Switching Ownership of the S Corp

By Wayne Thomas

An S corporation begins its life as a regular corporation. At some point after creation, the corporation makes a Subchapter S election with the Internal Revenue Service for special tax treatment. To be approved, the corporation must meet the IRS eligibility requirements. S corporations remain subject to the laws of the state as they apply to all corporations, including laws on transfers of ownership. If the change in ownership destroys its IRS eligibility, the corporation will automatically lose its S corporation status.

An S corporation begins its life as a regular corporation. At some point after creation, the corporation makes a Subchapter S election with the Internal Revenue Service for special tax treatment. To be approved, the corporation must meet the IRS eligibility requirements. S corporations remain subject to the laws of the state as they apply to all corporations, including laws on transfers of ownership. If the change in ownership destroys its IRS eligibility, the corporation will automatically lose its S corporation status.

Transferability of Shares

Ownership of a corporation is held by the shareholders in the form of stock. This is true for both regular corporations and S Corporations. Generally, a shareholder has an unrestricted right to sell or transfer his shares to another person or entity, which has the effect of switching corporate ownership in proportion to the number of shares purchased. This freedom may be limited by specific provisions contained in the corporate bylaws. The bylaws represent the rules and procedures for how the company conducts its operations.

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S Corporations

S corporations avoid the double taxation feature of regular corporations. The S corporation does not pay income tax on its earnings, which "pass through" to the shareholders to be reported on their individual tax returns. However, not all corporations meet IRS eligibility. To qualify, the corporation must have 100 shareholders or fewer, the shareholders must be individuals and not other business entities, and the company can issue only one class of stock.

Restrictions

Due to the strict IRS requirements, S corporations may include stock transfer restrictions to guard against losing the beneficial tax treatment after ownership switches hands. This can be accomplished by including provisions in the corporate bylaws, through individual agreements between the shareholders, or through agreements between the corporation and the shareholders.

Examples

Examples of restrictions to stock transfers include requiring shareholders to sell the stock back to the corporation first, requiring advance approval from the corporation for any transfers to a third party, and forbidding transfers to any business entities. This can prevent sales to multiple individuals that might push the corporation over the 100-shareholder limit and destroy its S corporation status. Further, limiting transfers to individuals prevents the S corporation from losing its status for having stock owned by partnerships, limited liability companies or other corporations.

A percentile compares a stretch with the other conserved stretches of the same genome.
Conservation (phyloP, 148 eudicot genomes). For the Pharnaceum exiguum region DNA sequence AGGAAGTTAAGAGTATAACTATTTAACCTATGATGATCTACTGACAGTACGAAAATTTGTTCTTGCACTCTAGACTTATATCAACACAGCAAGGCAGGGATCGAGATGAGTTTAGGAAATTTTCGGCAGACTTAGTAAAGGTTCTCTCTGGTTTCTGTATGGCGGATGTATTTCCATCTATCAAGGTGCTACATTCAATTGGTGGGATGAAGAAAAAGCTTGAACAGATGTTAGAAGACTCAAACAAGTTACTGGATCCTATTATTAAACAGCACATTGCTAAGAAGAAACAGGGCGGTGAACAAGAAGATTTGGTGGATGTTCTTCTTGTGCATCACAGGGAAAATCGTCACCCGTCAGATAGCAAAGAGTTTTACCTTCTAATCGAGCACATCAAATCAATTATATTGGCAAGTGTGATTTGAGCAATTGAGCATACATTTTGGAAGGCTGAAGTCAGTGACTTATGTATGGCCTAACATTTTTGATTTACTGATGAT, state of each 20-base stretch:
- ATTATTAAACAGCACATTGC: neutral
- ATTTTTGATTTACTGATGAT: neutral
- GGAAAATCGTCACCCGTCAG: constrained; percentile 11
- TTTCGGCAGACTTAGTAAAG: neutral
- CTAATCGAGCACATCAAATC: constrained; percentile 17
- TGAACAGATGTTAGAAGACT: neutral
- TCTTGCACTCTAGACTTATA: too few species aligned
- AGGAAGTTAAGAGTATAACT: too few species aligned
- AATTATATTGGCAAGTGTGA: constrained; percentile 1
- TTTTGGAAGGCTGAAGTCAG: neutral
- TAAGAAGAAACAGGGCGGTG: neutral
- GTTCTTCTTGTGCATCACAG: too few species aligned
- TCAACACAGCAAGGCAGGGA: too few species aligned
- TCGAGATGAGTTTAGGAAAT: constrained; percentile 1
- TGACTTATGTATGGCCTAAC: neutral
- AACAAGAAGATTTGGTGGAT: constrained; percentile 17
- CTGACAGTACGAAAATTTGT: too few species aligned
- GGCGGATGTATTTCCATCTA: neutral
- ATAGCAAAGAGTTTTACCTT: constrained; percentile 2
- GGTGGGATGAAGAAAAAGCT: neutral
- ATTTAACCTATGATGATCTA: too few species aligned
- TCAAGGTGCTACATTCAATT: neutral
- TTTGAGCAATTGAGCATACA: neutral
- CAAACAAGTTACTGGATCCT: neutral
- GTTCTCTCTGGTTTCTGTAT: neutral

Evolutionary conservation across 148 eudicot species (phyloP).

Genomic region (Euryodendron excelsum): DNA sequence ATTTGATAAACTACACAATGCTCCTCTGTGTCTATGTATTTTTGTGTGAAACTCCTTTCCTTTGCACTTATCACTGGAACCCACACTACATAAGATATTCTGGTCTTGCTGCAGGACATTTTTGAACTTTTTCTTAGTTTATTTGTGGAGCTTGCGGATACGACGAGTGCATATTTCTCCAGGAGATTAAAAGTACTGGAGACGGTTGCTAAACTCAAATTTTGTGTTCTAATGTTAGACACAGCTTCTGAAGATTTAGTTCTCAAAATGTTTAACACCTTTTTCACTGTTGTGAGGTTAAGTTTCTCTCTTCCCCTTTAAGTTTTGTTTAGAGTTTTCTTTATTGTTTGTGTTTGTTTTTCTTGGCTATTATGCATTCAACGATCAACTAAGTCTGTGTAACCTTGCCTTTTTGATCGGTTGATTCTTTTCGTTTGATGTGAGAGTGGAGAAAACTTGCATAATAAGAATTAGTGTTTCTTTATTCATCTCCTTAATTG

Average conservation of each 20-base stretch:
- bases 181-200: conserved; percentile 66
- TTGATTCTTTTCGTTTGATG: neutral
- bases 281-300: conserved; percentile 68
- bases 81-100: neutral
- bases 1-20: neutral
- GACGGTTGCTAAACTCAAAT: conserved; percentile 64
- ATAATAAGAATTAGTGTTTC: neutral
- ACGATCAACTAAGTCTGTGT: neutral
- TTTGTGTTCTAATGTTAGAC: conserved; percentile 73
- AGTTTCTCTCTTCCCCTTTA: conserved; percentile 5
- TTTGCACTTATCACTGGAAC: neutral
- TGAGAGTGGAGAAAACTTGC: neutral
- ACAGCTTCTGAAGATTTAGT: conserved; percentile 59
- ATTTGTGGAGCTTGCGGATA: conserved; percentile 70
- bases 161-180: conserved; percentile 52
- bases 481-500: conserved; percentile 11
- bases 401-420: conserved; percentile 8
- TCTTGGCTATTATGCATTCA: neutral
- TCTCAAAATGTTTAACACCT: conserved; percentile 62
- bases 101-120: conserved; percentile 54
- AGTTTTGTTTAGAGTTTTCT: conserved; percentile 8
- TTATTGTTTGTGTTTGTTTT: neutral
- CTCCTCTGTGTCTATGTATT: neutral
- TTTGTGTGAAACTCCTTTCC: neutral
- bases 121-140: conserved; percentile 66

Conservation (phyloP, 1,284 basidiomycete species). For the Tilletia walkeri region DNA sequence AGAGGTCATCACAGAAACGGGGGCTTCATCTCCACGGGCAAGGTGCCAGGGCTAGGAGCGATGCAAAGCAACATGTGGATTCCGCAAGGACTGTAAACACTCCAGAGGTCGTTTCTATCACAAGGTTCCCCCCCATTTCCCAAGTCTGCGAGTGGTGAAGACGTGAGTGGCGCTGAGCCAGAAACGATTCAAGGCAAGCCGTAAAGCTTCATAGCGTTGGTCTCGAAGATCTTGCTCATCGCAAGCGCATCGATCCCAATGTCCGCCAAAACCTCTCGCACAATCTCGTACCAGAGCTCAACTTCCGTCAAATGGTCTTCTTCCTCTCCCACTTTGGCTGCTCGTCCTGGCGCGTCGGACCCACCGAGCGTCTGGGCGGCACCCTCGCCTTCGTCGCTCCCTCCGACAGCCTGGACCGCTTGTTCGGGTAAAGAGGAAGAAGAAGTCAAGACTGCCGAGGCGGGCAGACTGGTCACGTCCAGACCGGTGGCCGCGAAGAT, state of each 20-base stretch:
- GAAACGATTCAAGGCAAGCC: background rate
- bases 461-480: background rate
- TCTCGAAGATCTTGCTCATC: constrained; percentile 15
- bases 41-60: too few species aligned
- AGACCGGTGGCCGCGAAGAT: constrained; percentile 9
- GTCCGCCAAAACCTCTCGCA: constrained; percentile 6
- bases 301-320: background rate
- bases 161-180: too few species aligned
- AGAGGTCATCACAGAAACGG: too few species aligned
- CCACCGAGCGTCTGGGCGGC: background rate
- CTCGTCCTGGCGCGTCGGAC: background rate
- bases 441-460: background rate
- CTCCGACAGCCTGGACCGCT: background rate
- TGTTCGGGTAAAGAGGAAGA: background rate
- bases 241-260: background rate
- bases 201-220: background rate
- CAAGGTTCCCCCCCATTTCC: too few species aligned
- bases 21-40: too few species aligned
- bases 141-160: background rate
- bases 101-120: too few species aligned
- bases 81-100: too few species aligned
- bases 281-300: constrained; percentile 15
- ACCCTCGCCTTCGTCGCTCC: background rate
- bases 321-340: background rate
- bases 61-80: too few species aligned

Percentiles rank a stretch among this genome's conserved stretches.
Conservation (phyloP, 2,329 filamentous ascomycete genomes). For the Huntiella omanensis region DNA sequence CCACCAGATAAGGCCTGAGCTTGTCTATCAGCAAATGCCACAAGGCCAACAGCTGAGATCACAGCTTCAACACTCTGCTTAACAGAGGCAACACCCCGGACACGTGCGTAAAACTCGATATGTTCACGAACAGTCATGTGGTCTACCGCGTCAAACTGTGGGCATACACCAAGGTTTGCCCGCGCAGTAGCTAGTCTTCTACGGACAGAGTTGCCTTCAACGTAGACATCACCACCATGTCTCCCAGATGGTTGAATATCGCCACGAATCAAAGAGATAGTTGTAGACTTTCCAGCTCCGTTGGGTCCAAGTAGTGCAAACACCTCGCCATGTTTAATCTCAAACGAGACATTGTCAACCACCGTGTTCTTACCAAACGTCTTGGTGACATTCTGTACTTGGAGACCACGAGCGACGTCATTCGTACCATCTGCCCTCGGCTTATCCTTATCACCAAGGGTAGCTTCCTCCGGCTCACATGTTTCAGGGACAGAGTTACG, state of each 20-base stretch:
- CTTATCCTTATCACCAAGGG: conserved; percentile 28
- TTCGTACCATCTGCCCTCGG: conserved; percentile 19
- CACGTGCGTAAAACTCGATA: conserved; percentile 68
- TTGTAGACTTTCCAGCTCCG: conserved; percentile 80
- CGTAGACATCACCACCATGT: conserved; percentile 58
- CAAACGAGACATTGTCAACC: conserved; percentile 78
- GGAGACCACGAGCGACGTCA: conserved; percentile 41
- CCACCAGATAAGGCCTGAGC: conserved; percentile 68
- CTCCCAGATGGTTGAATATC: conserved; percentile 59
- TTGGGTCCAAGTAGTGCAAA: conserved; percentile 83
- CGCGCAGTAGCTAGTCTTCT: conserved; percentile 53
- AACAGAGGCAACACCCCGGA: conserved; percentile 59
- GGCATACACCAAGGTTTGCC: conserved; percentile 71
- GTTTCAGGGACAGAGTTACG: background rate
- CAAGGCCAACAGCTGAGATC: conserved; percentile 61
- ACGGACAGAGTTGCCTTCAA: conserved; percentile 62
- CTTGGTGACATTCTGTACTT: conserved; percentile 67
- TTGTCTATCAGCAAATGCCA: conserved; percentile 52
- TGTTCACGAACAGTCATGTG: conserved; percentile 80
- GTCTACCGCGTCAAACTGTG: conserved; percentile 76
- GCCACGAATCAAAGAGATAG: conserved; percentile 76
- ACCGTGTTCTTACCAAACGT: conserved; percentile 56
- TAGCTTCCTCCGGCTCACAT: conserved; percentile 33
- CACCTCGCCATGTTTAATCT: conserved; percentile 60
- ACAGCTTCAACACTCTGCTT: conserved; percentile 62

Finalizing the Switch

Provided that the change in ownership does not affect the corporation's ability to maintain its Subchapter S status, a few additional steps are required to complete the transfer. First, you must set a value on the ownership interest to be transferred by negotiating a stock price with the buyer. Once the price is set, you may then execute a written stock transfer agreement, which becomes an enforceable sales contract. Finally, the corporation must record the transfer in its corporate stock ledger. The stock ledger contains chronological journal entries for every transaction made involving stock in the company.

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How to Change Ownership in an S Corporation

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S Corporation Restrictions

An S corporation offers companies the ability to funnel their earnings and losses directly to the owners, thereby avoid double taxation. In addition, the use of the corporate structure grants the shareholders limited liability. However, the S corp election is very fragile. Making a mistake on just one of the restrictions can cause the company to lose its special status and therefore be taxed as a regular corporation.

Can Living Trusts Own S Corporation Stock?

An S corporation is simply an ordinary corporation chartered under state law whose shareholders have decided to make a special tax election under the Internal Revenue Code. One of the main advantages of forming an S corporation is the avoidance of double taxation. An S corporation's profits and losses are reported only on its shareholders' personal tax returns. The business itself is not required to pay taxes, unlike a typical corporation. Because of these advantages, the Internal Revenue Service has certain limitations regarding the corporations that qualify for S corporation status.

Can an S Corp Have Treasury Stock?

An S corporation is a state registered C corporation with a special tax status granted by the Internal Revenue Service. This means that an S-corp has to comply with the regulations of the state where it is incorporated as well as meet ownership and standards established by the IRS. Treasury stock are shares issued by a corporation that it either repurchased from a shareholder or issued but did not sell. Prior to obtaining treasury stock, an S-corp should evaluate state and IRS regulations to ensure it can hold those types of securities.

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